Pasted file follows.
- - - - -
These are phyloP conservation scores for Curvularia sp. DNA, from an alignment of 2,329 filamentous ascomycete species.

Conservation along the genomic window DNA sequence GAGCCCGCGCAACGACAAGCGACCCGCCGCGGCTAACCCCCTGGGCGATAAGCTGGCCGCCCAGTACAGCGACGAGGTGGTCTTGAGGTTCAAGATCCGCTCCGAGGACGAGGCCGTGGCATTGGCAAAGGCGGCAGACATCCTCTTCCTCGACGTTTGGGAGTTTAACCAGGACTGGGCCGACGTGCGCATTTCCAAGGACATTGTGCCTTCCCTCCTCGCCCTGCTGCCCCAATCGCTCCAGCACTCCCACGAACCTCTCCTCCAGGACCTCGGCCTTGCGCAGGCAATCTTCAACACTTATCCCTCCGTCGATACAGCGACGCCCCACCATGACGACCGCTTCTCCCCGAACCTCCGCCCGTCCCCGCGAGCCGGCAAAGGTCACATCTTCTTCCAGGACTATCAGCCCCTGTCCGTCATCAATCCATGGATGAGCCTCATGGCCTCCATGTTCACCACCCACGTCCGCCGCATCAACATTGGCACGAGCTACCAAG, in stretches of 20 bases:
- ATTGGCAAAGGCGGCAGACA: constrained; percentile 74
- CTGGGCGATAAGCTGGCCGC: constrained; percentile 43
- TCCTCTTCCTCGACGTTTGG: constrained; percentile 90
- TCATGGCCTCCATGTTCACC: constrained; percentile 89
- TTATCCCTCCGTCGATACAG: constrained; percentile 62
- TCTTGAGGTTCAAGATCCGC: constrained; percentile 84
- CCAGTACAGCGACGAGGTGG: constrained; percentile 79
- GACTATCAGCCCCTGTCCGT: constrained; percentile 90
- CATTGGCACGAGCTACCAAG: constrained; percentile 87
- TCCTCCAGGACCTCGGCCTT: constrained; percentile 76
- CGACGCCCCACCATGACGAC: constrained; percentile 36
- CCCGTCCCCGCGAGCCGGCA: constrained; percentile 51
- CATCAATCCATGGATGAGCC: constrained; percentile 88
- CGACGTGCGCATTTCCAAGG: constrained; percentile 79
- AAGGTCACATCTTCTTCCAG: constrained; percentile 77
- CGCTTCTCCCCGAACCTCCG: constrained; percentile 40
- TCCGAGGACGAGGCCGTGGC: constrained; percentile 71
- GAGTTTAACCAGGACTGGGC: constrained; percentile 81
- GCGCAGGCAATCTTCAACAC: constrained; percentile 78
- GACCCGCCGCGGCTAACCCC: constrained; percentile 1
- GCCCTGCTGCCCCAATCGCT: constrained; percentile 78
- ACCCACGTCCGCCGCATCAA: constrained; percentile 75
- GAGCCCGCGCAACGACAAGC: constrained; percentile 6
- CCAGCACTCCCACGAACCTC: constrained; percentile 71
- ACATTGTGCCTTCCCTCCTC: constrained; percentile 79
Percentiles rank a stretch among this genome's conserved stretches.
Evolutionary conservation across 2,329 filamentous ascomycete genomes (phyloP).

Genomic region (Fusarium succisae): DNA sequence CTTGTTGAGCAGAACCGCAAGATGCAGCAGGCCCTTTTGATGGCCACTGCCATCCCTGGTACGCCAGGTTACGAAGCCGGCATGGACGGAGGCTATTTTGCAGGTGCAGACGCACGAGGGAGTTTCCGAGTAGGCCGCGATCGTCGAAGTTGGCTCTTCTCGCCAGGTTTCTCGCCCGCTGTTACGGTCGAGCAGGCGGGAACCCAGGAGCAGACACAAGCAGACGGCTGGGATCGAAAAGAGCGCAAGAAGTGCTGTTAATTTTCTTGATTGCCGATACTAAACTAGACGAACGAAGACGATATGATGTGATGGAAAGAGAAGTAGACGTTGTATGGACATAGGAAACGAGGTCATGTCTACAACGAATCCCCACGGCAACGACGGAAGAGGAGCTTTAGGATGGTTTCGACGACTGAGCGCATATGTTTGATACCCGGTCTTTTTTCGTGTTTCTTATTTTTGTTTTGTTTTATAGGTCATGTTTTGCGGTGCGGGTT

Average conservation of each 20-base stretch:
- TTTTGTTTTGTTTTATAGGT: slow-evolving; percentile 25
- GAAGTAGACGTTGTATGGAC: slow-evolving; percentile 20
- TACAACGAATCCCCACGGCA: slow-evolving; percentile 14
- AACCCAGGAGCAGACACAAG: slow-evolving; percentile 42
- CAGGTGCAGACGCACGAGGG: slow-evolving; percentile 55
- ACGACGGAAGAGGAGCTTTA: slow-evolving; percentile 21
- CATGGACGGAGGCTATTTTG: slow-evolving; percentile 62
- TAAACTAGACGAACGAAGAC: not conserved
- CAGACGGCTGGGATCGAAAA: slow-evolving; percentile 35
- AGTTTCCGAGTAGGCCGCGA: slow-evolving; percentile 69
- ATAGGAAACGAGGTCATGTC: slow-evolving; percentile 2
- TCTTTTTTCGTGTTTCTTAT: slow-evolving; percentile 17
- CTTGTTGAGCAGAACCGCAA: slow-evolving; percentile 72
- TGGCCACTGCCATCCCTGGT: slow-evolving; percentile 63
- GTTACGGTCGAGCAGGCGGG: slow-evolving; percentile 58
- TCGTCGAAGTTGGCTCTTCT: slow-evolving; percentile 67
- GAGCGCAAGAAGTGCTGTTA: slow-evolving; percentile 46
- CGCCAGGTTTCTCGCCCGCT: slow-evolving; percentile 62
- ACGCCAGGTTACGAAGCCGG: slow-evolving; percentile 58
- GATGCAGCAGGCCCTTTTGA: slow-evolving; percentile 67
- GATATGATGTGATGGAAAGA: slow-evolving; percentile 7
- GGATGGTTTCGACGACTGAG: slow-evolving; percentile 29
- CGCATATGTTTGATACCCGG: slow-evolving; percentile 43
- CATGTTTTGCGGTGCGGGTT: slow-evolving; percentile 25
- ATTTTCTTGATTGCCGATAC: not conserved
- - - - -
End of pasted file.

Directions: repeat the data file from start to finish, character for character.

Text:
These are phyloP conservation scores for Curvularia sp. DNA, from an alignment of 2,329 filamentous ascomycete species.

Conservation along the genomic window DNA sequence GAGCCCGCGCAACGACAAGCGACCCGCCGCGGCTAACCCCCTGGGCGATAAGCTGGCCGCCCAGTACAGCGACGAGGTGGTCTTGAGGTTCAAGATCCGCTCCGAGGACGAGGCCGTGGCATTGGCAAAGGCGGCAGACATCCTCTTCCTCGACGTTTGGGAGTTTAACCAGGACTGGGCCGACGTGCGCATTTCCAAGGACATTGTGCCTTCCCTCCTCGCCCTGCTGCCCCAATCGCTCCAGCACTCCCACGAACCTCTCCTCCAGGACCTCGGCCTTGCGCAGGCAATCTTCAACACTTATCCCTCCGTCGATACAGCGACGCCCCACCATGACGACCGCTTCTCCCCGAACCTCCGCCCGTCCCCGCGAGCCGGCAAAGGTCACATCTTCTTCCAGGACTATCAGCCCCTGTCCGTCATCAATCCATGGATGAGCCTCATGGCCTCCATGTTCACCACCCACGTCCGCCGCATCAACATTGGCACGAGCTACCAAG, in stretches of 20 bases:
- ATTGGCAAAGGCGGCAGACA: constrained; percentile 74
- CTGGGCGATAAGCTGGCCGC: constrained; percentile 43
- TCCTCTTCCTCGACGTTTGG: constrained; percentile 90
- TCATGGCCTCCATGTTCACC: constrained; percentile 89
- TTATCCCTCCGTCGATACAG: constrained; percentile 62
- TCTTGAGGTTCAAGATCCGC: constrained; percentile 84
- CCAGTACAGCGACGAGGTGG: constrained; percentile 79
- GACTATCAGCCCCTGTCCGT: constrained; percentile 90
- CATTGGCACGAGCTACCAAG: constrained; percentile 87
- TCCTCCAGGACCTCGGCCTT: constrained; percentile 76
- CGACGCCCCACCATGACGAC: constrained; percentile 36
- CCCGTCCCCGCGAGCCGGCA: constrained; percentile 51
- CATCAATCCATGGATGAGCC: constrained; percentile 88
- CGACGTGCGCATTTCCAAGG: constrained; percentile 79
- AAGGTCACATCTTCTTCCAG: constrained; percentile 77
- CGCTTCTCCCCGAACCTCCG: constrained; percentile 40
- TCCGAGGACGAGGCCGTGGC: constrained; percentile 71
- GAGTTTAACCAGGACTGGGC: constrained; percentile 81
- GCGCAGGCAATCTTCAACAC: constrained; percentile 78
- GACCCGCCGCGGCTAACCCC: constrained; percentile 1
- GCCCTGCTGCCCCAATCGCT: constrained; percentile 78
- ACCCACGTCCGCCGCATCAA: constrained; percentile 75
- GAGCCCGCGCAACGACAAGC: constrained; percentile 6
- CCAGCACTCCCACGAACCTC: constrained; percentile 71
- ACATTGTGCCTTCCCTCCTC: constrained; percentile 79
Percentiles rank a stretch among this genome's conserved stretches.
Evolutionary conservation across 2,329 filamentous ascomycete genomes (phyloP).

Genomic region (Fusarium succisae): DNA sequence CTTGTTGAGCAGAACCGCAAGATGCAGCAGGCCCTTTTGATGGCCACTGCCATCCCTGGTACGCCAGGTTACGAAGCCGGCATGGACGGAGGCTATTTTGCAGGTGCAGACGCACGAGGGAGTTTCCGAGTAGGCCGCGATCGTCGAAGTTGGCTCTTCTCGCCAGGTTTCTCGCCCGCTGTTACGGTCGAGCAGGCGGGAACCCAGGAGCAGACACAAGCAGACGGCTGGGATCGAAAAGAGCGCAAGAAGTGCTGTTAATTTTCTTGATTGCCGATACTAAACTAGACGAACGAAGACGATATGATGTGATGGAAAGAGAAGTAGACGTTGTATGGACATAGGAAACGAGGTCATGTCTACAACGAATCCCCACGGCAACGACGGAAGAGGAGCTTTAGGATGGTTTCGACGACTGAGCGCATATGTTTGATACCCGGTCTTTTTTCGTGTTTCTTATTTTTGTTTTGTTTTATAGGTCATGTTTTGCGGTGCGGGTT

Average conservation of each 20-base stretch:
- TTTTGTTTTGTTTTATAGGT: slow-evolving; percentile 25
- GAAGTAGACGTTGTATGGAC: slow-evolving; percentile 20
- TACAACGAATCCCCACGGCA: slow-evolving; percentile 14
- AACCCAGGAGCAGACACAAG: slow-evolving; percentile 42
- CAGGTGCAGACGCACGAGGG: slow-evolving; percentile 55
- ACGACGGAAGAGGAGCTTTA: slow-evolving; percentile 21
- CATGGACGGAGGCTATTTTG: slow-evolving; percentile 62
- TAAACTAGACGAACGAAGAC: not conserved
- CAGACGGCTGGGATCGAAAA: slow-evolving; percentile 35
- AGTTTCCGAGTAGGCCGCGA: slow-evolving; percentile 69
- ATAGGAAACGAGGTCATGTC: slow-evolving; percentile 2
- TCTTTTTTCGTGTTTCTTAT: slow-evolving; percentile 17
- CTTGTTGAGCAGAACCGCAA: slow-evolving; percentile 72
- TGGCCACTGCCATCCCTGGT: slow-evolving; percentile 63
- GTTACGGTCGAGCAGGCGGG: slow-evolving; percentile 58
- TCGTCGAAGTTGGCTCTTCT: slow-evolving; percentile 67
- GAGCGCAAGAAGTGCTGTTA: slow-evolving; percentile 46
- CGCCAGGTTTCTCGCCCGCT: slow-evolving; percentile 62
- ACGCCAGGTTACGAAGCCGG: slow-evolving; percentile 58
- GATGCAGCAGGCCCTTTTGA: slow-evolving; percentile 67
- GATATGATGTGATGGAAAGA: slow-evolving; percentile 7
- GGATGGTTTCGACGACTGAG: slow-evolving; percentile 29
- CGCATATGTTTGATACCCGG: slow-evolving; percentile 43
- CATGTTTTGCGGTGCGGGTT: slow-evolving; percentile 25
- ATTTTCTTGATTGCCGATAC: not conserved